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Frühbeck de Burgos Provides Thrilling Elijah on Short Notice


Felix Mendelssohn’s oratorio masterpiece Elijah has been a perennial favorite of European and American choral societies since its composition, but one infrequently has the opportunity to hear a subscription series performance of it by a symphony orchestra. Before their current performances, the Boston Symphony Orchestra had only previously performed it in 1980 (at Symphony Hall and later at Tanglewood) and in 1889 (in Pittsburgh). The advantage of a major orchestra is the collaboration of a world-class chorus and vocal soloists, and indeed we were thus blessed. We were also hugely fortunate in having two excellent artists available to be last-minute substitutions in these concerts in the first week of April for indisposed Music Director James Levine and Latvian tenor soloist Aleksandrs Antonenko, who was to have made his BSO debut. (I attended Thursday, April 1.) Rafael Frühbeck de Burgos has not only been an especially popular guest conductor with the BSO in recent seasons, but also made one of the definitive recordings of Elijah in 1968. And the internationally renowned American tenor Anthony Dean Griffey took over the tenor solos on very short notice. These performances are using the original German version of the libretto, the first Mendelssohn set though not the first performed. (I have assumed most readers will have more familiarity with the English translation and have used its titles and text throughout.)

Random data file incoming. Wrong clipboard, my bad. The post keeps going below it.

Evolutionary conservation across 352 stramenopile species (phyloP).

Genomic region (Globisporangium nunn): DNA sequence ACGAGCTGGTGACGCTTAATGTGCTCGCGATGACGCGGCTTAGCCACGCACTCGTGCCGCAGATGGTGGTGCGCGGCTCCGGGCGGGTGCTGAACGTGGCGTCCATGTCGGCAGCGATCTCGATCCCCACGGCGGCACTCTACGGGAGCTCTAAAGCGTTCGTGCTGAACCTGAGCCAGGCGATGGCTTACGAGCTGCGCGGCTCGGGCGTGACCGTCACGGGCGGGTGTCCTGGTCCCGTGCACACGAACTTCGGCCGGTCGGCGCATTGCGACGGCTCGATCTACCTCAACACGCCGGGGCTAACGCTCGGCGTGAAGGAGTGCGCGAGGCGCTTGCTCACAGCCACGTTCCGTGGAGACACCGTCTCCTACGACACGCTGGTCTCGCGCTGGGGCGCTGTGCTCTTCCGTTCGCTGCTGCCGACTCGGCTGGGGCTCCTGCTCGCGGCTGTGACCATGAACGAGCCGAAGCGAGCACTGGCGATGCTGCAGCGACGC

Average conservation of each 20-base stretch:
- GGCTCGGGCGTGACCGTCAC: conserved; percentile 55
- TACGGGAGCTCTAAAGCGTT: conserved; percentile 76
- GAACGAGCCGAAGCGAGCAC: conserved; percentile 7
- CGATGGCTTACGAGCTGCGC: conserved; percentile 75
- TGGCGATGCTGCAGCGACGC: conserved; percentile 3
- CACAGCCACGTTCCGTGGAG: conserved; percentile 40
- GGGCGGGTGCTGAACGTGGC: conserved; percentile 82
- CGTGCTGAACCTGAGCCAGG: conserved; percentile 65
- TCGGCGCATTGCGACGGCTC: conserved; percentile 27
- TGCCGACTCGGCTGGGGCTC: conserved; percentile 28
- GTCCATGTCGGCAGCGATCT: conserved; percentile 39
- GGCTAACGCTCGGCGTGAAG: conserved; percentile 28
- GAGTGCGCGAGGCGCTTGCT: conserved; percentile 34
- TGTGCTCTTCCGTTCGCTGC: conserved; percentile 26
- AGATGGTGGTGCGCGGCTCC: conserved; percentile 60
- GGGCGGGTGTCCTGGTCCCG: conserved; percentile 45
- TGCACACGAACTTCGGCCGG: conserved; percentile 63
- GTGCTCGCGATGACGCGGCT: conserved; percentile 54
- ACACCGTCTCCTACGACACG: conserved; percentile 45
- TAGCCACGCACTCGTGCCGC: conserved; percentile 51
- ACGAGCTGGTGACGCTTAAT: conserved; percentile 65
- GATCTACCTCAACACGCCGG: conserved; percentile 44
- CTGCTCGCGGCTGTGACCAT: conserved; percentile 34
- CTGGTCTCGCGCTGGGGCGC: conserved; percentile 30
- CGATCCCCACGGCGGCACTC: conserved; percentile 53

Shenyang, a young Chinese bass-baritone, took the title role and, in Mendelssohn’s striking innovation, laid his curse on Israel even before the orchestra had a chance to play the overture. He has a fine, firm medium-sized voice with a good cutting edge that helps it carry over the large orchestra. Mr. Shenyang effectively set the ominous mood with the assistance of the wind instruments, particularly the blatant fortissimo tritone in the brass.

The orchestra began the fugal overture with a whisper in the low strings and steadily gathered power in a well-judged build-up to an orchestral climax first and then the electrifying chorus entry, “Help, Lord! Wilt Thou quite destroy us?” This first chorus is followed by another unusual feature: choral recitative in which each section of the chorus has a phrase to itself. These were elegantly, poignantly shaped. Two women are heard next (Zion spreadeth her hands for aid), and the soprano and mezzo soloists, Christine Brewer and Stephanie Blythe, listening intently to each other, seemed like a beautiful voice singing in harmony with itself. They are followed by the tenor’s first appearance, as Obadiah. Of all the soloists, the tenor probably gets the least dramatic material, his solos being largely narration, warnings to Elijah of impending danger, or “the good news.” Nevertheless, Mr. Griffey sang the aria, If with all your hearts (an example of the last category), with earnestly sunny manner and generous if not ideally focused tone.